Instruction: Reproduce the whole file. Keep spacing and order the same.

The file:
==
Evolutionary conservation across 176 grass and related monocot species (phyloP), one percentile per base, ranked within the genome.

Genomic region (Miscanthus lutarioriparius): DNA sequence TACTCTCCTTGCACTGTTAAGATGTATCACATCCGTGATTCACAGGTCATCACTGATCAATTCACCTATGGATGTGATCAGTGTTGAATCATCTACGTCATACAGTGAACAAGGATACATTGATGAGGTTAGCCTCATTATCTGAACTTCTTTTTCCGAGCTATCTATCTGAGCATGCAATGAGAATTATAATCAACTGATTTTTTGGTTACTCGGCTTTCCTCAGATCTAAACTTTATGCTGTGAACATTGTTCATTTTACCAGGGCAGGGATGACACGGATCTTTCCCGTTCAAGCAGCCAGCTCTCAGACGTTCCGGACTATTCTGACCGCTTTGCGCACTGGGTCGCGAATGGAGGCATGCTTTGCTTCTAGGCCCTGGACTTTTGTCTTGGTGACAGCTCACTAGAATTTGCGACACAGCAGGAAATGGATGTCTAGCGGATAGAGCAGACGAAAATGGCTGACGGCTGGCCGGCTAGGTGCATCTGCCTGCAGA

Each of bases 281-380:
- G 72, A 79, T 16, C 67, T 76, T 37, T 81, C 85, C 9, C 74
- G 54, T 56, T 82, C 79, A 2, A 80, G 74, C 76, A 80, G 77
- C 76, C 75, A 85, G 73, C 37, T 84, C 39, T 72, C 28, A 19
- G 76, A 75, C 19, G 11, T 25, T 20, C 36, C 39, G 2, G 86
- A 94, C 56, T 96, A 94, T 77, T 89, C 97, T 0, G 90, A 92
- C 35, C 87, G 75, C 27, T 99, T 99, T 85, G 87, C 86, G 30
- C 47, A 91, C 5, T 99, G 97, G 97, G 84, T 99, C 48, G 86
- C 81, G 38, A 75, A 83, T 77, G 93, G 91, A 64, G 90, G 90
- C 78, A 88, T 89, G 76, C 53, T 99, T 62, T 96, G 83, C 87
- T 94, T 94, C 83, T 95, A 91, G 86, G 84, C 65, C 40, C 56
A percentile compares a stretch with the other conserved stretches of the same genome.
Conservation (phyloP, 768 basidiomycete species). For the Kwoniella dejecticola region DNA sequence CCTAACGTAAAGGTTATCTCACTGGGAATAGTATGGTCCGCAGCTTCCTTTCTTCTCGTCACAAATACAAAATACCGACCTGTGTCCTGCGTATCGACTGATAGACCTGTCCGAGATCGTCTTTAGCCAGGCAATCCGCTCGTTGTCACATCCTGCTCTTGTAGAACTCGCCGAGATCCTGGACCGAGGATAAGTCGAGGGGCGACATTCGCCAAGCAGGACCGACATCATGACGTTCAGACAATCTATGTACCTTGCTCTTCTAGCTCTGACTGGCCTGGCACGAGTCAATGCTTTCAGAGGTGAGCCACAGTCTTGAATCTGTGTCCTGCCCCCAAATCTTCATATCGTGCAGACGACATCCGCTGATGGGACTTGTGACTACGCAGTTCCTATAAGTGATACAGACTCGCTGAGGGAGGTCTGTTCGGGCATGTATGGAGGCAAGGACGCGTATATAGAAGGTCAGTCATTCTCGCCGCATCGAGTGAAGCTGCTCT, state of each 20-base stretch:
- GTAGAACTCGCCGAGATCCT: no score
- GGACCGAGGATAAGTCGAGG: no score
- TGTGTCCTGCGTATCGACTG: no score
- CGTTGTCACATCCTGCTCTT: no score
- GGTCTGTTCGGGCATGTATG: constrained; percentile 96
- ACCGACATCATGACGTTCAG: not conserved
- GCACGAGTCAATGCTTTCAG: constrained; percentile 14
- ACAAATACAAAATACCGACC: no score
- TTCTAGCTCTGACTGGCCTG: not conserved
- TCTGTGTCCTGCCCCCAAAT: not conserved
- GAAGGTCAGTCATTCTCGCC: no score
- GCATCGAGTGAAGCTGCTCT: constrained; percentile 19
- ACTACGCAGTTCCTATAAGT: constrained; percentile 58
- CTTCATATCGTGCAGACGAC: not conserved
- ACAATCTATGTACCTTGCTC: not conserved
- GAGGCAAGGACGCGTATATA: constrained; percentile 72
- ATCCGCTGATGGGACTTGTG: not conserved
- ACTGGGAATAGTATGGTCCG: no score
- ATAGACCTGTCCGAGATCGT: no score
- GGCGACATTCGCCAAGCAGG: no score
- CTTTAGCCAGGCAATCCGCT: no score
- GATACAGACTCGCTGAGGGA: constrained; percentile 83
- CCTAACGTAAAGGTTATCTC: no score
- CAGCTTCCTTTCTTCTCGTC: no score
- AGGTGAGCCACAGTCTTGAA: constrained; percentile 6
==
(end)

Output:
Evolutionary conservation across 176 grass and related monocot species (phyloP), one percentile per base, ranked within the genome.

Genomic region (Miscanthus lutarioriparius): DNA sequence TACTCTCCTTGCACTGTTAAGATGTATCACATCCGTGATTCACAGGTCATCACTGATCAATTCACCTATGGATGTGATCAGTGTTGAATCATCTACGTCATACAGTGAACAAGGATACATTGATGAGGTTAGCCTCATTATCTGAACTTCTTTTTCCGAGCTATCTATCTGAGCATGCAATGAGAATTATAATCAACTGATTTTTTGGTTACTCGGCTTTCCTCAGATCTAAACTTTATGCTGTGAACATTGTTCATTTTACCAGGGCAGGGATGACACGGATCTTTCCCGTTCAAGCAGCCAGCTCTCAGACGTTCCGGACTATTCTGACCGCTTTGCGCACTGGGTCGCGAATGGAGGCATGCTTTGCTTCTAGGCCCTGGACTTTTGTCTTGGTGACAGCTCACTAGAATTTGCGACACAGCAGGAAATGGATGTCTAGCGGATAGAGCAGACGAAAATGGCTGACGGCTGGCCGGCTAGGTGCATCTGCCTGCAGA

Each of bases 281-380:
- G 72, A 79, T 16, C 67, T 76, T 37, T 81, C 85, C 9, C 74
- G 54, T 56, T 82, C 79, A 2, A 80, G 74, C 76, A 80, G 77
- C 76, C 75, A 85, G 73, C 37, T 84, C 39, T 72, C 28, A 19
- G 76, A 75, C 19, G 11, T 25, T 20, C 36, C 39, G 2, G 86
- A 94, C 56, T 96, A 94, T 77, T 89, C 97, T 0, G 90, A 92
- C 35, C 87, G 75, C 27, T 99, T 99, T 85, G 87, C 86, G 30
- C 47, A 91, C 5, T 99, G 97, G 97, G 84, T 99, C 48, G 86
- C 81, G 38, A 75, A 83, T 77, G 93, G 91, A 64, G 90, G 90
- C 78, A 88, T 89, G 76, C 53, T 99, T 62, T 96, G 83, C 87
- T 94, T 94, C 83, T 95, A 91, G 86, G 84, C 65, C 40, C 56
A percentile compares a stretch with the other conserved stretches of the same genome.
Conservation (phyloP, 768 basidiomycete species). For the Kwoniella dejecticola region DNA sequence CCTAACGTAAAGGTTATCTCACTGGGAATAGTATGGTCCGCAGCTTCCTTTCTTCTCGTCACAAATACAAAATACCGACCTGTGTCCTGCGTATCGACTGATAGACCTGTCCGAGATCGTCTTTAGCCAGGCAATCCGCTCGTTGTCACATCCTGCTCTTGTAGAACTCGCCGAGATCCTGGACCGAGGATAAGTCGAGGGGCGACATTCGCCAAGCAGGACCGACATCATGACGTTCAGACAATCTATGTACCTTGCTCTTCTAGCTCTGACTGGCCTGGCACGAGTCAATGCTTTCAGAGGTGAGCCACAGTCTTGAATCTGTGTCCTGCCCCCAAATCTTCATATCGTGCAGACGACATCCGCTGATGGGACTTGTGACTACGCAGTTCCTATAAGTGATACAGACTCGCTGAGGGAGGTCTGTTCGGGCATGTATGGAGGCAAGGACGCGTATATAGAAGGTCAGTCATTCTCGCCGCATCGAGTGAAGCTGCTCT, state of each 20-base stretch:
- GTAGAACTCGCCGAGATCCT: no score
- GGACCGAGGATAAGTCGAGG: no score
- TGTGTCCTGCGTATCGACTG: no score
- CGTTGTCACATCCTGCTCTT: no score
- GGTCTGTTCGGGCATGTATG: constrained; percentile 96
- ACCGACATCATGACGTTCAG: not conserved
- GCACGAGTCAATGCTTTCAG: constrained; percentile 14
- ACAAATACAAAATACCGACC: no score
- TTCTAGCTCTGACTGGCCTG: not conserved
- TCTGTGTCCTGCCCCCAAAT: not conserved
- GAAGGTCAGTCATTCTCGCC: no score
- GCATCGAGTGAAGCTGCTCT: constrained; percentile 19
- ACTACGCAGTTCCTATAAGT: constrained; percentile 58
- CTTCATATCGTGCAGACGAC: not conserved
- ACAATCTATGTACCTTGCTC: not conserved
- GAGGCAAGGACGCGTATATA: constrained; percentile 72
- ATCCGCTGATGGGACTTGTG: not conserved
- ACTGGGAATAGTATGGTCCG: no score
- ATAGACCTGTCCGAGATCGT: no score
- GGCGACATTCGCCAAGCAGG: no score
- CTTTAGCCAGGCAATCCGCT: no score
- GATACAGACTCGCTGAGGGA: constrained; percentile 83
- CCTAACGTAAAGGTTATCTC: no score
- CAGCTTCCTTTCTTCTCGTC: no score
- AGGTGAGCCACAGTCTTGAA: constrained; percentile 6